Humans are like cars

by Kelly Brealey 5 months ago in therapy

And how trauma impacts our vehicles.

Humans are like cars
Pic credit: Hassan Ouajbir

As humans, we arent dissimilar to a motor vehicle.

We have an engine. This also consists of our onboard computer (the brain), the fuel tank (our stomach), and all of the electricals (our neural network).

We also have sensors (our nerves) and data (our emotions, sights, smells, tastes, and sensations) which informs the onboard computer what is happening in the vehicle at any given moment.

In order for our vehicle to move, we have our transmission; our Autonomic Nervous System (ANS). Autonomic is another way of saying our transmission is automatic, and it decides which "gear" we operate in and when.

The ANS also consists of two pedals. The first, is the accelerator. This is our Sympathetic Nervous System (SNS). This is the pedal that makes us move!

When our onboard computer detects danger via our sensors, it automatically engages the accelerator to get us moving in one way or another (fight, or flight). For our bodies, this is actioned by a fast heart rate, rapid breathing, and a host of other physical identifiers.

Just for a moment, imagine that whilst you are driving, you inadvertently run a red light and end up in the middle of a busy intersection. Cars are coming at you from all directions. Your sensors tell your onboard computer that you are in imminent danger; it sends a message to the accelerator which engages in order to get you out of that dangerous situation as quickly as possible!

Sure, speeding isn't the best option, but when it comes to safety, the repsonse needs to be swift and automatic! Our human-vehicles are built for safety, and in fact, have the highest safety rating of any other species.

But there is an other aspect to safety, and that's the ability to stop when we need to, or to slow down.

The pedal responsible for slowing us down is the Parasympathetic Nervous System (PNS); this is the brake. Again, for our human-vehicle, this is actioned by the slowing of our heart rate and breathing.

Usually, our "manufacturers" (parents) give us the technology of being able to utilise our onboard computer to discern when our sensors are telling us there is danger, or when situations are safe. Sadly, not in all cases.

And when we go for driving lessons (life lessons), we learn when we need to use the accelerator to get us out of danger, when we need to slow down to avoid danger, and when we need to stop. This knowledge is the way our vehicles are supposed to operate, and do so, when it detects safety.

For some people, however, when we experiene trauma our onboard computers can experience a glitch, leaving our accelerator stuck in the "go" position.

On a side note, can you imagine how much fuel you'd go through, not to mention the wear and tear, if you were to drive at full speed everywhere you went? Never stopping for a service, or to replace the severely worn tyres, exisitng on cheap fuels or running around with a perpetually empty tank?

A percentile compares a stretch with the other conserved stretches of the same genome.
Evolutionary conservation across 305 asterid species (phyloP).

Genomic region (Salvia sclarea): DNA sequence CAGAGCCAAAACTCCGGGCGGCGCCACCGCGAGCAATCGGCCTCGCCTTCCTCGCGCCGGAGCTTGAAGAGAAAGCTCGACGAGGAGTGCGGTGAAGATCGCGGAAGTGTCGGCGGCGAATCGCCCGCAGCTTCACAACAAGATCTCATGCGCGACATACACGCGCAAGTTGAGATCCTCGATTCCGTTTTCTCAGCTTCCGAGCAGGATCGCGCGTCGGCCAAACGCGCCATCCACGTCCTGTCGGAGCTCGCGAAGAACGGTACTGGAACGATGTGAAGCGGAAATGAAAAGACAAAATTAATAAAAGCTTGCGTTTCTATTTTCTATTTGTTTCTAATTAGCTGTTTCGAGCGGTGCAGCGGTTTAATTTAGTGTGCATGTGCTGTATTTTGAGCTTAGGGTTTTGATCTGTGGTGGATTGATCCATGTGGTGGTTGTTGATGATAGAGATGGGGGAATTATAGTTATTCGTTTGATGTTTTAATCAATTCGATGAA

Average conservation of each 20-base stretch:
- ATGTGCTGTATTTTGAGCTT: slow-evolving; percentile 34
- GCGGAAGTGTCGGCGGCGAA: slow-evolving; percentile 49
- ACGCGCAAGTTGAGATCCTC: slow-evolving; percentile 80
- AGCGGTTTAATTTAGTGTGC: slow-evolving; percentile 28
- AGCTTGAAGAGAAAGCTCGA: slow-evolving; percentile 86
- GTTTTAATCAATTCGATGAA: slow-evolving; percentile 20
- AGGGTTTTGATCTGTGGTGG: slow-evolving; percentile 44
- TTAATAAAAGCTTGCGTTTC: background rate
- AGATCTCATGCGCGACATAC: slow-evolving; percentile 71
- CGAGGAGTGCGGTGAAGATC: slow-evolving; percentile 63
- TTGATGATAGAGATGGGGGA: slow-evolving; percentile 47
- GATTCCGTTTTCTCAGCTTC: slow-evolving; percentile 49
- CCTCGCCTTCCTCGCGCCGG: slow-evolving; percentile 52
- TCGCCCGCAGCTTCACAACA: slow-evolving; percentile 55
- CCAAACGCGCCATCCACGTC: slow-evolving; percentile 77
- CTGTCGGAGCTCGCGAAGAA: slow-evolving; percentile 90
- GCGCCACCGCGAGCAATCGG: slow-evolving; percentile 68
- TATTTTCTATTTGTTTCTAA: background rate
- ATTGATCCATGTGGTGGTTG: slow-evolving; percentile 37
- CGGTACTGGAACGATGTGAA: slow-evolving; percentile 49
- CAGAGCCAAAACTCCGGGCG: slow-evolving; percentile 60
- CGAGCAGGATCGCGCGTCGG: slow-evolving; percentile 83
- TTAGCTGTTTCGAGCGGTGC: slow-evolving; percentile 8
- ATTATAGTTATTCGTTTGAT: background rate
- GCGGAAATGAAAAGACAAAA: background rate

No wonder trauma survivors are so tired and suffer from many physical ailments.

The impact of trauma may make us forget how to find and apply the brakes. In some cases, we may have never learned how to use the brakes in the first place. It can also be possible that we become aggressive drivers (raod ragers) who don't want to use the brakes - we feel safer on the roads when we drive aggressively because it sends a message to others.

And in serious cases, through no fault of our own, we may decide that for our own sake we aren't safe to operate our vehicle and decide we no longer want to get behind the wheel.

When a trauma survivor chooses to partner with me, the very first thing we do together is learn where their brakes are, and how to apply them. When we both feel that we have the basics of safety established, we then move to learning when to appropriately use the accelerator, and when to appropriately apply the brakes.

This is THE PRIMARY objective of our first session together, well before we start heading toward our destination (dealing with our past and then moving toward their future).

I need to know that you are safe behind the wheel, but most importantly, YOU need to know you are safe behind the wheel. Trauma threatens our entire sense of safety, including and especially, our sense of being able to keep ourselves safe. Constantly having our foot flat to the floor on the accelerator can leave us feeling as though we are out of control, which further exacerbates the feelings of being unsafe.

If my clients can't feel safe behind the wheel of their vehicle, they will forever remain a passive passenger in their own lives, and may never reach the destination they so desperately desire and deserve.

Are you ready to get your vehicle off of cruise control and take back the wheel? Kelly is a coach, clinical hypnotherapist and counsellor who specialises in trauma and mental wellness. With lived experience, she undertands the unique struggles of those who have survived, and endure with the physical and psychological impacts of trauma. She helps her clients understand how their "car" was built so that they can then get maximum performance from it, and educates and refines the operating manual, ensuring the best ride possible for each individual vehicle.

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Kelly Brealey
Kelly Brealey
Read next: Never In the Cover of Night
Kelly Brealey

Trauma survivor, domestic violence escapee, Bipolar & CPTSD thriver, and mental wellness warrior.

See all posts by Kelly Brealey